Once the goals are set, company managers must design a strategy outlining exactly how they intend to achieve those goals.  In smaller organizations, the CEO is generally in charge of leading the overall process of strategy making and executing.  However, in larger companies with multiple business units, strategy design involves four levels of the organization including the corporate level, business unit level, functional-area level, and the operational level.

 

At the corporate level, the board of directors, CEO and senior executives select the overall strategy that will be used, and determine which actions to take based on recommendations from lower level managers.  At the business strategy level, business unit heads guide the actions and approaches used for their respective lines of business, and oversee the design of the lower level strategies to ensure that they too are in line with the vision of the organization.  In the functional-areas, specific business-level strategies are addressed (ie. a marketing strategy for the marketing department, an HR strategy for the HR department, and a product development strategy for the new product development department).  Any additional details are added to the functional and business strategies at the operational level.

 

Executing strategy and Evaluating Performance

 

During phase three of the strategic planning process, the plan is converted into actions at the operational level.  This strategy execution requires the entire management team to assist in motivating the employees to adopt the plan.  However, they must also have the ability to create a work environment that supports the strategy and exceeds performance goals.  Finally, the management team must continue to monitor the external competitive environment, the progress of the organization towards the vision, and make adjustments accordingly.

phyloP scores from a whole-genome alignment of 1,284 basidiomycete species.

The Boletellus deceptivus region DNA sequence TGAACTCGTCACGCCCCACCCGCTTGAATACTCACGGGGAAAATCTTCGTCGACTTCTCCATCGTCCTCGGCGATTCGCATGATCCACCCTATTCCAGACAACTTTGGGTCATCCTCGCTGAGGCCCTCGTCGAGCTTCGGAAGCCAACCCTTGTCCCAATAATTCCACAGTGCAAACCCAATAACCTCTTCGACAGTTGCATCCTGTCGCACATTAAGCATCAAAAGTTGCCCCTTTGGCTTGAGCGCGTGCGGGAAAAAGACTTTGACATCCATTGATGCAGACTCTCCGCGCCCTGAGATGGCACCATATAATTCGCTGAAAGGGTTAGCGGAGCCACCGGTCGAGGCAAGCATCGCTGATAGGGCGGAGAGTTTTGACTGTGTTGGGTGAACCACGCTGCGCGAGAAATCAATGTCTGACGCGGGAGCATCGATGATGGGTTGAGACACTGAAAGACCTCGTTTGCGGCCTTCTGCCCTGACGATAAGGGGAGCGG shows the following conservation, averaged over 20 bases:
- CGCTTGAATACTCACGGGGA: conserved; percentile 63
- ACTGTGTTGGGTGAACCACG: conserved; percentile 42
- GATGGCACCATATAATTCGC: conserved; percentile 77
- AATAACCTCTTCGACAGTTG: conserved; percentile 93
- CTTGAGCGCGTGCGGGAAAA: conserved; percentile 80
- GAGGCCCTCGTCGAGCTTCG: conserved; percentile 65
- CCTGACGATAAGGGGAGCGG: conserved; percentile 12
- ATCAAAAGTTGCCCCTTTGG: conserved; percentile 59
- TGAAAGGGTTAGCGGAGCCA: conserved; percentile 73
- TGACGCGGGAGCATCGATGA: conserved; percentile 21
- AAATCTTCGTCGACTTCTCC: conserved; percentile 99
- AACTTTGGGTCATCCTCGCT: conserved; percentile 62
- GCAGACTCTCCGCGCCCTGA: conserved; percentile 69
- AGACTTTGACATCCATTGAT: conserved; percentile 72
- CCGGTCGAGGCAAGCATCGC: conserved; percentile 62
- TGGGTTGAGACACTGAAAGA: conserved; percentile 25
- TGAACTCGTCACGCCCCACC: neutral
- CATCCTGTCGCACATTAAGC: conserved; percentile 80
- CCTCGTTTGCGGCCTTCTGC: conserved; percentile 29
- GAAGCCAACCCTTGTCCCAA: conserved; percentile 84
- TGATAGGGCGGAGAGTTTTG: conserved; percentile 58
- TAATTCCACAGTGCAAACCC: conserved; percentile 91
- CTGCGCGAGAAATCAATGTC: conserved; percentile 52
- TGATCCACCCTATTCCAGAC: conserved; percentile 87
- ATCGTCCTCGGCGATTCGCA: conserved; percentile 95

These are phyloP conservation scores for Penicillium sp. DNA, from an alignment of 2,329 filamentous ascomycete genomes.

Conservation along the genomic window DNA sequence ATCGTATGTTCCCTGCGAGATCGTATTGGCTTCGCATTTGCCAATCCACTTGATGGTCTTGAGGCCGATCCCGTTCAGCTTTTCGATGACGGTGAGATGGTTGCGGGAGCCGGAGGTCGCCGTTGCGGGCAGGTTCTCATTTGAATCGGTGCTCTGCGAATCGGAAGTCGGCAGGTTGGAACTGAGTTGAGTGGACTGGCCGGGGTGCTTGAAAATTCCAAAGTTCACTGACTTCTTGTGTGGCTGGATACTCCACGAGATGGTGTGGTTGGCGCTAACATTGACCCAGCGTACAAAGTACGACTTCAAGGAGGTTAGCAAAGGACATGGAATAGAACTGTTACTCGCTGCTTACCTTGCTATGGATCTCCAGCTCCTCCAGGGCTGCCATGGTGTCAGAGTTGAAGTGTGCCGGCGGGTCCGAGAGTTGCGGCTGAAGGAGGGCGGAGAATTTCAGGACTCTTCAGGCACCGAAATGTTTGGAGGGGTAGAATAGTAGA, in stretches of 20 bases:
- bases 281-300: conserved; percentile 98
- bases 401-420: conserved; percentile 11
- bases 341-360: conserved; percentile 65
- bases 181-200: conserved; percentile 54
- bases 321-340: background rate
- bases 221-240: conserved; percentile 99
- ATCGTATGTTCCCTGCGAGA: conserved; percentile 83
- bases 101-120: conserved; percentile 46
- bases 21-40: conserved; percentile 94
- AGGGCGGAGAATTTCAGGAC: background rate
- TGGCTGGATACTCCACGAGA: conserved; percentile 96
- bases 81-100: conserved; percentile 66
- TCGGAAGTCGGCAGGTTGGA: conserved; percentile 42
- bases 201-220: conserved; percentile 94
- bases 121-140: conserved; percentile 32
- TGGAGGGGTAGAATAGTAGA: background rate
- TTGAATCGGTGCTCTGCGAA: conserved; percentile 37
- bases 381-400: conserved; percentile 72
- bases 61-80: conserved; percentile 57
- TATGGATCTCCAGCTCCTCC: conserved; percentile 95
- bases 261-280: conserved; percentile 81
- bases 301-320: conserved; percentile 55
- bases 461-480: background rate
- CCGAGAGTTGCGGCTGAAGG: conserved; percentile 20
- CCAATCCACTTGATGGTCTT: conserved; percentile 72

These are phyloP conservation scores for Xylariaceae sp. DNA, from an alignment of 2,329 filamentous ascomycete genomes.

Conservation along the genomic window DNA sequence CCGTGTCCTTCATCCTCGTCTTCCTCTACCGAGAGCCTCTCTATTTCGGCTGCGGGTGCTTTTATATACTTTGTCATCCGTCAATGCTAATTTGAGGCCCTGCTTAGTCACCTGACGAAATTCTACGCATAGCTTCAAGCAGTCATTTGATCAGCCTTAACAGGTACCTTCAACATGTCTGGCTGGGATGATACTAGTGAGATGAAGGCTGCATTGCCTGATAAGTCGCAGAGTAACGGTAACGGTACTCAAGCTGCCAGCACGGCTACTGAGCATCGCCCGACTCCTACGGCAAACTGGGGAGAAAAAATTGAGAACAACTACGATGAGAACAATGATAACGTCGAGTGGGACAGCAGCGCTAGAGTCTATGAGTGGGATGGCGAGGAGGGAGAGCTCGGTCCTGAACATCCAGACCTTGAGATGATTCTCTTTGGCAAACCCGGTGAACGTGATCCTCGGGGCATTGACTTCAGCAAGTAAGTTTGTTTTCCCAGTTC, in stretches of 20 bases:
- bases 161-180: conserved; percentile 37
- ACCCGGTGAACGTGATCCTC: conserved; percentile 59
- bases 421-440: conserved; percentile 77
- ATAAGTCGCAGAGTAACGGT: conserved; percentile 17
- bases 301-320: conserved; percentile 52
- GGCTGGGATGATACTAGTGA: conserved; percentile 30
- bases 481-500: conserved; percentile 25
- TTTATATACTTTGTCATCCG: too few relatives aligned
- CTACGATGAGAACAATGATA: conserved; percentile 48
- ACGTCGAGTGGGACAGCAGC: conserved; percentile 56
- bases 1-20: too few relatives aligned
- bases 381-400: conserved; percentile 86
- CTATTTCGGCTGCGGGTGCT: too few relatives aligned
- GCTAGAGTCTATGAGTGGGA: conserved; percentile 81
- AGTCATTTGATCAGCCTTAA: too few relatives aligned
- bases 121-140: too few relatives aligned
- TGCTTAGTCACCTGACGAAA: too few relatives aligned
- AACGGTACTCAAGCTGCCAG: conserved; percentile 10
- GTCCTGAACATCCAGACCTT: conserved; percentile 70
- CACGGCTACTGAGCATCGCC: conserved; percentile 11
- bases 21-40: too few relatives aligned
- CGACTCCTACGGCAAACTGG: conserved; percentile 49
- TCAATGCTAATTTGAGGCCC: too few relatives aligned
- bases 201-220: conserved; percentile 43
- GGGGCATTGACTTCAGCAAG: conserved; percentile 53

Corporate Governance

 

The senior management in an organization is responsible for developing, setting, crafting, executing, and evaluating strategic process.  However, the company’s board of directors is responsible for overseeing the process and making sure that the strategy is conducted in a way that is in the best interest of both the shareholders and other stakeholders.  Boards members also have to be strong and independent enough to challenge the strong-willed nature of CEOs who may want to follow their own agendas as opposed to doing what is in the best strategic interest of the organization.

 

In order to establish a strategic competitive advantage, corporate leadership teams must be able to see the company’s strategy through from development to execution.  They must then ensure that the strategy has good fit, establishes a competitive advantage, and displays a strong performance.  Finally, by having a strong board to provide oversight on behalf of the shareholders, the organization will be in a better position to obtain a strategic competitive advantage.

 

Sources

Thompson, Jr., A. A., Strickland III, A. J. & Gamble, J.E. (2009). Crafting & Executing Strategy (17th Ed.) New York: McGraw Hill/Irwin.